For Marie-Castille Mention-Schaar’s fourth film, the director uses a subject taken straight from the news headlines to explore the phenomenon of the thousands of young French women leaving home to join the ranks of the Islamic State group in Iraq and Syria. Just as with her last film, Les Heritiers, which used the backdrop of the Holocaust to call for racial and religious tolerance, and was one of my favourite films of 2014, she again shows an unrivalled talent for grappling with the confusion and contradictions of the teenage mind. Alongside a stellar cast of older established French actors including Sandrine Bonnaire and Yvan Attal, she has coaxed outstanding performances from two young female newcomers in the lead roles Noémie Merlant and Naomi Amarger.
Who are these women? What motivates them? Where have they come from? These are the questions at the centre of Mention-Schaar’s disturbing account of two French teenagers Sonia and Mélanie who never meet, but whose stories are intrinsically linked. Seventeen-year-old Sonia is arrested by the authorities as she is about to leave France for Syria and placed under a form of house arrest. This situation makes life extremely difficult for her family but especially her mother Catherine, played by Bonnaire. Sonia’s anger at being prevented from joining her ‘sisters’ in Syria has turned her into an agressive manipulativea young woman who wants no part of her former life.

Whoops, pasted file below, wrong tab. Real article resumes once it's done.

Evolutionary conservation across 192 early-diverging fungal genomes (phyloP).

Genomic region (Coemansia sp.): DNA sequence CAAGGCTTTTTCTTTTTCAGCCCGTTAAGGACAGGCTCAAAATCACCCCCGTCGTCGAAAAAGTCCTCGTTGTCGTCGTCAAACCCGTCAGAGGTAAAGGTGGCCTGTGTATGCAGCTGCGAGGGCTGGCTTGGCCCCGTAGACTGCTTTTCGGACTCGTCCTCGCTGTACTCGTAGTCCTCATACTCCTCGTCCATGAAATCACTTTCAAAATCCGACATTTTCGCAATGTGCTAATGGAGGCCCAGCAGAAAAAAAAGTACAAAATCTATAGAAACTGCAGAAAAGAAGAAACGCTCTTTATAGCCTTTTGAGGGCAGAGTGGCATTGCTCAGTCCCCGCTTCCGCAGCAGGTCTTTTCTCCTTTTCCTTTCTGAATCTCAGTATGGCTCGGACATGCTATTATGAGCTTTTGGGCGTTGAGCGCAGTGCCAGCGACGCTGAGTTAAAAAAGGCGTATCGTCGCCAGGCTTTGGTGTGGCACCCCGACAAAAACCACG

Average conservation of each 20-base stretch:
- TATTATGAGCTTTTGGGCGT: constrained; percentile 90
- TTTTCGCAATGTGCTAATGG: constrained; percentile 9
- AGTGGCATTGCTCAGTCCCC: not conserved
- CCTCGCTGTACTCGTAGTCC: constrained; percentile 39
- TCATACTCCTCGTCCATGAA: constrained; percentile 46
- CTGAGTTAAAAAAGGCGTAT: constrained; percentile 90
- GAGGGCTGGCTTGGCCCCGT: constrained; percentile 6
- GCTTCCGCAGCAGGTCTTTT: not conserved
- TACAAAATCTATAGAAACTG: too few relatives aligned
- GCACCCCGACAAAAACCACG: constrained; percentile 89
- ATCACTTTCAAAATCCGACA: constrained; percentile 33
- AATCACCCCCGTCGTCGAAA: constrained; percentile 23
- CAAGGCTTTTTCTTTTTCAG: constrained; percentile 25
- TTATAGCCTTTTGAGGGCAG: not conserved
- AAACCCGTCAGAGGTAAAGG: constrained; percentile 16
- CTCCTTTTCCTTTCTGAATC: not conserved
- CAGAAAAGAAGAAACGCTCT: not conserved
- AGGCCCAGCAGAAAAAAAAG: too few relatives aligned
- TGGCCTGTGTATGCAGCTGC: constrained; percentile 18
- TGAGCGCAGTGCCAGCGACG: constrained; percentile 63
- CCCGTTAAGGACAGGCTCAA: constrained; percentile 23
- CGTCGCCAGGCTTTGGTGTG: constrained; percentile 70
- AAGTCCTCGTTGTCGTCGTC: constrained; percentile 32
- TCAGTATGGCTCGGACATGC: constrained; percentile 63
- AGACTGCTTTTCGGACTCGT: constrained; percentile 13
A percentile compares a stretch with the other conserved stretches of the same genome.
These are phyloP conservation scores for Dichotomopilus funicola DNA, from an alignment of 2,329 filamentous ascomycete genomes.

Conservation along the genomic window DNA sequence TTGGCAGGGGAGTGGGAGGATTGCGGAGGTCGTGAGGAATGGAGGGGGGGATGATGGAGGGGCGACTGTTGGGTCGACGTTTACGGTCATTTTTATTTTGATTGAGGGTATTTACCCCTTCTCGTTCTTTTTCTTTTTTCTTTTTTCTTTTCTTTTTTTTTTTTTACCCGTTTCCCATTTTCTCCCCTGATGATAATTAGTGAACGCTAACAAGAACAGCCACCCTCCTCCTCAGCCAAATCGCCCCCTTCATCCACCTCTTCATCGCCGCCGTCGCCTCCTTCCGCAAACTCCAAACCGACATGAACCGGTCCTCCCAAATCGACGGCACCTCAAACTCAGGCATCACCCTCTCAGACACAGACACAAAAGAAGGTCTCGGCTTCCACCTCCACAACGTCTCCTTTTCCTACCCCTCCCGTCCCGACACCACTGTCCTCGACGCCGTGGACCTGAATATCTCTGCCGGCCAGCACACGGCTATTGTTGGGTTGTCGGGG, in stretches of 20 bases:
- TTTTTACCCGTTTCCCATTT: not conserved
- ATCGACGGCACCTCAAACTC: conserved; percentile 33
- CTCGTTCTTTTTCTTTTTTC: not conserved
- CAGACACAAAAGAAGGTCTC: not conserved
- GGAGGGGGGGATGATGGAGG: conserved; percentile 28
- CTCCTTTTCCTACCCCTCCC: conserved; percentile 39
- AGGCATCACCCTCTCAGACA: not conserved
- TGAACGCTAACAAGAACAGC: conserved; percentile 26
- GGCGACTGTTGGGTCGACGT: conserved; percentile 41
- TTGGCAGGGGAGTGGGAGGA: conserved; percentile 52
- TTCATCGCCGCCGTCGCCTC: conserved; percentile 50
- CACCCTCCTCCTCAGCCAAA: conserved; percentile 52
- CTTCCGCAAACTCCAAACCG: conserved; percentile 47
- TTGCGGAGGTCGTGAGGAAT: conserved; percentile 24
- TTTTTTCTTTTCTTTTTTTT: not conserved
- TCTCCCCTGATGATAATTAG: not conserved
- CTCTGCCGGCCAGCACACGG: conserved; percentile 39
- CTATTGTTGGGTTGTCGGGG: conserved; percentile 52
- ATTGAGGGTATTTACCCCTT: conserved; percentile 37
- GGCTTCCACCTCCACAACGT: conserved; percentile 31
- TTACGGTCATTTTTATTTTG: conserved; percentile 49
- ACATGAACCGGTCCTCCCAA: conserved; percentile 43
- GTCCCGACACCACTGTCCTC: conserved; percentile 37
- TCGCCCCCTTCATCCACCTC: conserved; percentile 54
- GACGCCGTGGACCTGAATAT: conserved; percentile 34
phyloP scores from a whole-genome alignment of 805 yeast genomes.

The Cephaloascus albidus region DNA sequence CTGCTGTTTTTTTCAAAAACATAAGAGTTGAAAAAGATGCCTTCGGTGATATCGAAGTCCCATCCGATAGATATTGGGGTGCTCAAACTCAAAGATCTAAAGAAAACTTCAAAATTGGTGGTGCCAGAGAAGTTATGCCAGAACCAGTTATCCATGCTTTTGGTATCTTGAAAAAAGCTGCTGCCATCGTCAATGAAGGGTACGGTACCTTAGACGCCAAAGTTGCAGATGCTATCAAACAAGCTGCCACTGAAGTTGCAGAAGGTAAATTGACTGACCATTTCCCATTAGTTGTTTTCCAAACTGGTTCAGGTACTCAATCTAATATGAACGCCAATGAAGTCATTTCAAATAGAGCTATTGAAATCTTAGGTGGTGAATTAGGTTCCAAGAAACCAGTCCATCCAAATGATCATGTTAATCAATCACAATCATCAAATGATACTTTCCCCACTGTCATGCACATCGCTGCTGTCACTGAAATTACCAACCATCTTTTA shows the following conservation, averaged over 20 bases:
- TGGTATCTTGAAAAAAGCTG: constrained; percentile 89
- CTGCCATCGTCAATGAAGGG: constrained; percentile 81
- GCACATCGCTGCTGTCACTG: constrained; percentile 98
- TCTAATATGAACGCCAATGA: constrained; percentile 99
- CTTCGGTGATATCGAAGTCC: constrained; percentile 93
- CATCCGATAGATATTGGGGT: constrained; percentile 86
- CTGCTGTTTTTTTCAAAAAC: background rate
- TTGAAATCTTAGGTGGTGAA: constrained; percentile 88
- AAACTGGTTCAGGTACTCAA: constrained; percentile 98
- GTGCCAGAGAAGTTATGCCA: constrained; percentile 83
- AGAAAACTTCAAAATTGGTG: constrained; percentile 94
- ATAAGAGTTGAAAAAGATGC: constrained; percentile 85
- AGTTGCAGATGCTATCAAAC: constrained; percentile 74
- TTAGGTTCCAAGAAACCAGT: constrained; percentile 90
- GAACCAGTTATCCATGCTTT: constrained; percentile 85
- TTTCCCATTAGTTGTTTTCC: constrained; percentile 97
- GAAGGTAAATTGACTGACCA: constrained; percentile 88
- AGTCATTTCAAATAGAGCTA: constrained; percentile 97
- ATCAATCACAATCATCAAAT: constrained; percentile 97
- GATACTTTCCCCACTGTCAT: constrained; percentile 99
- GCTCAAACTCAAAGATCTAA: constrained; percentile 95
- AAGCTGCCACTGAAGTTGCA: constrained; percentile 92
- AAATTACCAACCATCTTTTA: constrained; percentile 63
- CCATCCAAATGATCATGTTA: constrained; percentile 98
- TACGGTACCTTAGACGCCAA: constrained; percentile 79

The other teenager Mélanie is a model student and cellist whose internet searches for personal connection and meaning have led her into an online relationship with a young man who gradually seduces her into embracing Islam. Her mother has no idea of the double life her daughter is leading and the discovery of her radicalisation carries an unbearable burden of guilt.
While the film carefully explains the methods used by jihadist groups to recruit young women and shows these women often come surprisingly from stable family backgrounds, Mention-Schaar also flips the coin to portray the incomprehension and devastation wrought on families by the discovery of their daughter’s secret lives.
To help them cope the film shows parents attending group sessions to understand how their daughters were recruited and how they can help them reintegrate back into French life. These groups are led in in the film by a counsellor played by Dounia Bouzar who is in real life a French anthropologist who heads up a centre in France aimed at combatting the radicalisation of young people. It’s true the scenes where she explains to the traumatised families exaclty what has happened to their offspring do have an air of the classroom about them and the film has been criticised by some for being too didactic. But her explanations are fascinating and don’t detract one instant from the emotional heart of the film.
Mention-Schaar makes it all feel so scarily realistic that two young women with everything to live for should take to wearing traditional muslim dress, pray five times a day and leave behind all they have known of life in the West. In fact one of films most enduring images brilliantly marks the cultural gulf between the West and the arab world. In it Mélanie is sitting in her room playing the cello dressed in a Niqab. Both Merlant and Amarger are excellent yet Amarger’s Mélanie goes one step further and is a chilling portroyal of a young woman’s calm, cold rejection of her family and friends for the fictional love of a man she has never met.
Does it take a female director to get into the minds of young women today? This was arguably the case with Céline Sciamma’s award winning Girlhood and I think it’s certainly in evidence here with Mention-Schaar’s Le Ciel Attendra.